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Clinical Management of BRCA Mutation Carriers



In the general population, strong evidence suggests that regular mammography screening of women aged 50 to 59 years leads to a 25% to 30% reduction in breast cancer mortality. (Refer to the PDQ summary on Breast Cancer Screening for more information.) For women who begin mammographic screening at age 40 to 49 years, a 17% reduction in breast cancer mortality is seen, which occurs 15 years after the start of screening.[10] Observational data from a cohort study of more than 28,000 women suggest that the sensitivity of mammography is lower for young women. In this study, the sensitivity was lowest for younger women (aged 30-49 years) who had a first-degree relative with breast cancer. For these women, mammography detected 69% of breast cancers diagnosed within 13 months of the first screening mammography. By contrast, sensitivity for women younger than 50 years without a family history was 88% (P = .08). For women aged 50 years and older, sensitivity was 93% at 13 months and did not vary by family history.[11] Preliminary data suggest that mammography sensitivity is lower in BRCA1 and BRCA2 carriers than in noncarriers.[8] Subsequent observational studies have found that the positive predictive value (PPV) of mammography increases with age and is highest among older women and among women with a family history of breast cancer.[12] Higher PPVs may be due to increased breast cancer incidence, higher sensitivity, and/or higher specificity.[13] One study found an association between the presence of pushing margins (a histopathologic description of a pattern of invasion) and false-negative mammograms in 28 women, 26 of whom had a BRCA1 mutation and two of whom had a BRCA2 mutation. Pushing margins, characteristic of medullary histology, are associated with an absence of fibrotic reaction.[14] In addition, rapid tumor doubling times may lead to tumors presenting shortly after an apparently normal study. In one study, mean tumor doubling time in BRCA1/BRCA2 carriers was 45 days, compared with 84 days in noncarriers.[15] Another study that evaluated mammographic breast density in women with BRCA mutations found no association between mutation status and mammographic density; however, in both carriers and noncarriers, increased breast density was associated with increased breast cancer risk.[16]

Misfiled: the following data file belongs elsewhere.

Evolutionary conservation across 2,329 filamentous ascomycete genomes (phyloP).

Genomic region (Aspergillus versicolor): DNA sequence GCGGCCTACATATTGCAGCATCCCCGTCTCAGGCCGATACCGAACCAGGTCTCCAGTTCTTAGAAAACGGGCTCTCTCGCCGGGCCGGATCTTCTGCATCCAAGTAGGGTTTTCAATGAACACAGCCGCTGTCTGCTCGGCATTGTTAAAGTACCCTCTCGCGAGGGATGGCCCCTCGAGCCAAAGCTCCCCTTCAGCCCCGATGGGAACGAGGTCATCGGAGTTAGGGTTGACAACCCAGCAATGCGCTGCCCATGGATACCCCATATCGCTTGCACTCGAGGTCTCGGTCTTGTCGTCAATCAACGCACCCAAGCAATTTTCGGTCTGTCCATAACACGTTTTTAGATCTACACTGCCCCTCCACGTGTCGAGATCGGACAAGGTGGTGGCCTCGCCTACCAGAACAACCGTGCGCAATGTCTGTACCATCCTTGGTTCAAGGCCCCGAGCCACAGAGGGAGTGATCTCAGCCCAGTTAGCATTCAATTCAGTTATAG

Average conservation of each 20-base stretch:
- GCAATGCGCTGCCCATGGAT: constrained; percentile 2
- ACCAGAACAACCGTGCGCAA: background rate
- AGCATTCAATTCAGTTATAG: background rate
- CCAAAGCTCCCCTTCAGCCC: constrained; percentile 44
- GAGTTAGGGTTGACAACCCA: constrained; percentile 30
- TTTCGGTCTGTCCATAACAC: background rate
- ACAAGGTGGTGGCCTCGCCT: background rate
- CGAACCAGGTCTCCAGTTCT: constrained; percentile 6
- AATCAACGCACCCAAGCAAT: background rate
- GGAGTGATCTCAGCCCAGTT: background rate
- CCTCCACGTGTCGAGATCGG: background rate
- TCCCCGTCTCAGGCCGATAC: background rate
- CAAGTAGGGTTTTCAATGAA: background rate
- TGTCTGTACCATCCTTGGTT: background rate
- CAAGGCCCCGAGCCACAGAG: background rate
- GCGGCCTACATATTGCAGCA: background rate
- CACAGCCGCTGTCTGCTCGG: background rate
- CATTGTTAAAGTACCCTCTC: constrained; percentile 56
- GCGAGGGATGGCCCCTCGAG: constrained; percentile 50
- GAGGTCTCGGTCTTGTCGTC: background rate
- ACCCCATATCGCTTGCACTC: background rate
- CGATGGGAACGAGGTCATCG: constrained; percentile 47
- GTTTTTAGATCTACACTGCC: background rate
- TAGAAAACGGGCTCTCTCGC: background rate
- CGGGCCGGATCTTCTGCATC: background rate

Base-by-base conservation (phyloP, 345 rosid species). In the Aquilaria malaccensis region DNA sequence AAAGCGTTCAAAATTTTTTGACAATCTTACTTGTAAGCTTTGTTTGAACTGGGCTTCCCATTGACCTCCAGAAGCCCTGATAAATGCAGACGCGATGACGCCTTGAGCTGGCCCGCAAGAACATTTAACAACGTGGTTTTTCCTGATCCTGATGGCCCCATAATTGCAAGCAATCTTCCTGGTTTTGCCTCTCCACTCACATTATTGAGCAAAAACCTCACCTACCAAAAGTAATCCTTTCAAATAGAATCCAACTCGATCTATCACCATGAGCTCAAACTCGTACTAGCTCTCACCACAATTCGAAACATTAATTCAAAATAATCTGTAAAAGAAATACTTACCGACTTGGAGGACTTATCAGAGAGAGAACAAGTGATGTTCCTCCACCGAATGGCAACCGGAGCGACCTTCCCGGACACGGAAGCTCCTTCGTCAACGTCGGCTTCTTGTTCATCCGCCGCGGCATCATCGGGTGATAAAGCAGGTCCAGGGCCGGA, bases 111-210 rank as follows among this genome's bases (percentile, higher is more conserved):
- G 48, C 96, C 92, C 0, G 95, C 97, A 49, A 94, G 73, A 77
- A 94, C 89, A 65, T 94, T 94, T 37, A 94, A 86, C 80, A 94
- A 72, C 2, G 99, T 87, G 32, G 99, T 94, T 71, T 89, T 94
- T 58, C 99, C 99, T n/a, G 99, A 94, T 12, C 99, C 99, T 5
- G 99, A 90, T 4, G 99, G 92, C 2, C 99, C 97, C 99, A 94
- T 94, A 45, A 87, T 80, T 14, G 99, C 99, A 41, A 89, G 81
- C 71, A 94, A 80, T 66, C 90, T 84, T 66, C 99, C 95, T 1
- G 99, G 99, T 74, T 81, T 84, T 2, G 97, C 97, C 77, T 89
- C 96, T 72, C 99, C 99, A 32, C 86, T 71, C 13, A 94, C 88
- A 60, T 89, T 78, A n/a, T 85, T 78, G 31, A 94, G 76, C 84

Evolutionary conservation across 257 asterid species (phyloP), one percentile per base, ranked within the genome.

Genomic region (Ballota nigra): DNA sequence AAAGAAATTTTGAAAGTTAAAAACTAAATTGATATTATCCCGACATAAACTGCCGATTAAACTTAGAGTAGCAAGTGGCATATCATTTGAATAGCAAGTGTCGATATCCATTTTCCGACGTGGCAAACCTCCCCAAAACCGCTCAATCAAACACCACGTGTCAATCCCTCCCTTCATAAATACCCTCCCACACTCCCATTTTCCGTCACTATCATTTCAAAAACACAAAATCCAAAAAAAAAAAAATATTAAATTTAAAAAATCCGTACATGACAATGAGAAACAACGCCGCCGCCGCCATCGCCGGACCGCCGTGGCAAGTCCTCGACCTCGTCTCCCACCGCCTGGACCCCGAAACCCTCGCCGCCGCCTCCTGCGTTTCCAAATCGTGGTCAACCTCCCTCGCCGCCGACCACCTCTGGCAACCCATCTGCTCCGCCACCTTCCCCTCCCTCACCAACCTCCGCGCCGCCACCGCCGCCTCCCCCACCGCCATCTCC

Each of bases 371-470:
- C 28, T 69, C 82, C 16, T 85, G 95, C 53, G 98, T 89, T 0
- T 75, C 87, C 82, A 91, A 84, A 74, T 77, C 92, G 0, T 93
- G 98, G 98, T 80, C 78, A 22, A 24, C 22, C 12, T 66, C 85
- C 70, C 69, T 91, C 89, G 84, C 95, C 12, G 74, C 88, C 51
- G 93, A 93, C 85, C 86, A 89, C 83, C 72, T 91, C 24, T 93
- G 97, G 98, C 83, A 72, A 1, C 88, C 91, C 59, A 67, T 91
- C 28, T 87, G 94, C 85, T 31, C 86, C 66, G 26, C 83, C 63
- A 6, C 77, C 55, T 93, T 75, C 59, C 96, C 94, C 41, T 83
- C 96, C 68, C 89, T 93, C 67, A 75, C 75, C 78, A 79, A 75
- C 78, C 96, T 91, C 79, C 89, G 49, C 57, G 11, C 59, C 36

The randomized Canadian National Breast Screening Study-2 (NBSS2) compared annual CBE plus mammography to CBE alone in women aged 50 to 59 years from the general population. Both groups were given instruction in BSE.[17] Although mammography detected smaller primary invasive tumors and more invasive and ductal carcinomas in situ (DCIS) than CBE, the breast cancer mortality rates in the CBE-plus-mammography group and the CBE- alone group were nearly identical, and compared favorably with other breast cancer screening trials. After a mean follow-up of 13 years (range 11.3-16.0 years), the cumulative breast cancer mortality ratio was 1.02 (95% confidence interval (CI) = 0.78-1.33). One possible explanation of this finding was the careful training and supervision of the health professionals performing CBE.


WebMD Public Information from the National Cancer Institute

Last Updated: May 16, 2012
This information is not intended to replace the advice of a doctor. Healthwise disclaims any liability for the decisions you make based on this information.

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